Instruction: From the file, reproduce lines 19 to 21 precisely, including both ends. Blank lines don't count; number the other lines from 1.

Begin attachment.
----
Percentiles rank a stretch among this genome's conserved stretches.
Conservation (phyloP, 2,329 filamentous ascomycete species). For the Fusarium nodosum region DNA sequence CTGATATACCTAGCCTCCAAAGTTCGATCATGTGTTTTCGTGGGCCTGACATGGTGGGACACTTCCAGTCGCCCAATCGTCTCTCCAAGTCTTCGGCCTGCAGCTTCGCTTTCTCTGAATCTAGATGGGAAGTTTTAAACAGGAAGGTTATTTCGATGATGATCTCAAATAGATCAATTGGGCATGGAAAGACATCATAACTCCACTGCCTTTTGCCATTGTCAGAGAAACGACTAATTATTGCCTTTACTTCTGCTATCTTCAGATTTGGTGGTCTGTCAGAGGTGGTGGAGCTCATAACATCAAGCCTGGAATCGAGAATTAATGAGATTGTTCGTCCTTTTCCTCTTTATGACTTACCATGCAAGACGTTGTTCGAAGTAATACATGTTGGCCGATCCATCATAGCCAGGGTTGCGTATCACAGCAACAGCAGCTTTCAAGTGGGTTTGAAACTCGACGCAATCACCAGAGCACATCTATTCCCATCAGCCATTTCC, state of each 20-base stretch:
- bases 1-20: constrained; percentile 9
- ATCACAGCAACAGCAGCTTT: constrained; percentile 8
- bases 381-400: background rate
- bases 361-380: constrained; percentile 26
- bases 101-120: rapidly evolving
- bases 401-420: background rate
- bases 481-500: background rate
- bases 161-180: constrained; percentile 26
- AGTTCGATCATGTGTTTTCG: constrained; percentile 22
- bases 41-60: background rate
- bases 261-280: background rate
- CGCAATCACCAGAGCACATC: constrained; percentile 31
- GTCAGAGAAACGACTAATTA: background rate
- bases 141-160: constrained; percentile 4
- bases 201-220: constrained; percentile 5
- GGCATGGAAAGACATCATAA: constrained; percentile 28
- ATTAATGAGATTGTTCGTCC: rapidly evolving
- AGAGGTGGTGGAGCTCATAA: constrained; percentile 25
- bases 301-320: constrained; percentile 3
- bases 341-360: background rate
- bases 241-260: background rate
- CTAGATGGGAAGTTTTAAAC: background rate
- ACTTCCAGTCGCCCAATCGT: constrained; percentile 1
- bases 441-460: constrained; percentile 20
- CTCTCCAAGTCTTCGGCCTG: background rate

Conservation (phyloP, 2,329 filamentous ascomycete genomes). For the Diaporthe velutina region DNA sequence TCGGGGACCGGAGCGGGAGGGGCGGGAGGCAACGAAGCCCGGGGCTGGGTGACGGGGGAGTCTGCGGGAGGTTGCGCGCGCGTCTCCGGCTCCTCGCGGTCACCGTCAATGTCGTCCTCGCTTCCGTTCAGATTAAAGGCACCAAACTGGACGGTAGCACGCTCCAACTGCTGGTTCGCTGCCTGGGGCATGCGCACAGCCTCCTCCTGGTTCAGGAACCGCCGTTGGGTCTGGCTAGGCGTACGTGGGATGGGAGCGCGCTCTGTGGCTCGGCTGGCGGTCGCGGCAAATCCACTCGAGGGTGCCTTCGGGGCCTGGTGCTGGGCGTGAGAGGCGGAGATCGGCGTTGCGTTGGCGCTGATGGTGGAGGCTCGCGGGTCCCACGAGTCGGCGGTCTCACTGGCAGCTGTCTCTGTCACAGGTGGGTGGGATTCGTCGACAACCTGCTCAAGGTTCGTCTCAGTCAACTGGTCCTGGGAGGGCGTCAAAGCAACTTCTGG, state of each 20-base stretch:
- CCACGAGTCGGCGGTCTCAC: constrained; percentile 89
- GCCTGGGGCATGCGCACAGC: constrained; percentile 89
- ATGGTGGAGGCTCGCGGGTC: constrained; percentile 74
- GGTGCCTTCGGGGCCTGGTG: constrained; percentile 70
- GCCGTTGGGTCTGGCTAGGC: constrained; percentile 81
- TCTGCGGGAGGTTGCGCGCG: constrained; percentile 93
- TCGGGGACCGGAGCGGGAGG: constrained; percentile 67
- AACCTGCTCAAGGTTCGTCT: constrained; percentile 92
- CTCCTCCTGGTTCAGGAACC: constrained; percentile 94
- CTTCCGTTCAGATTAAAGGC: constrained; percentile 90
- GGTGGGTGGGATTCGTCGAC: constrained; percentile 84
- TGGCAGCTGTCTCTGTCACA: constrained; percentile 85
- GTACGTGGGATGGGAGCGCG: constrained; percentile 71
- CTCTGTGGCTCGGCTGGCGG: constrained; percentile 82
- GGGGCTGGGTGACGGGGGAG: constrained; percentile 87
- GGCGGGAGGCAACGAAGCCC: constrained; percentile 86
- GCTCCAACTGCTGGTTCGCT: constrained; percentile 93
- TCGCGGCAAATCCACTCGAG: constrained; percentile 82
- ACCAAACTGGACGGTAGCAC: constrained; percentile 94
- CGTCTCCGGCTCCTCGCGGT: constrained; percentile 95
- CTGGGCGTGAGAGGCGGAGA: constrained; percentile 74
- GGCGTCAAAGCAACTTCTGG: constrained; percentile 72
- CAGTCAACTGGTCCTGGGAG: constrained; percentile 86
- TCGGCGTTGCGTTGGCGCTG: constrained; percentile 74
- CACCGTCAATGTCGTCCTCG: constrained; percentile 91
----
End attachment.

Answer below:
- ATTAATGAGATTGTTCGTCC: rapidly evolving
- AGAGGTGGTGGAGCTCATAA: constrained; percentile 25
- bases 301-320: constrained; percentile 3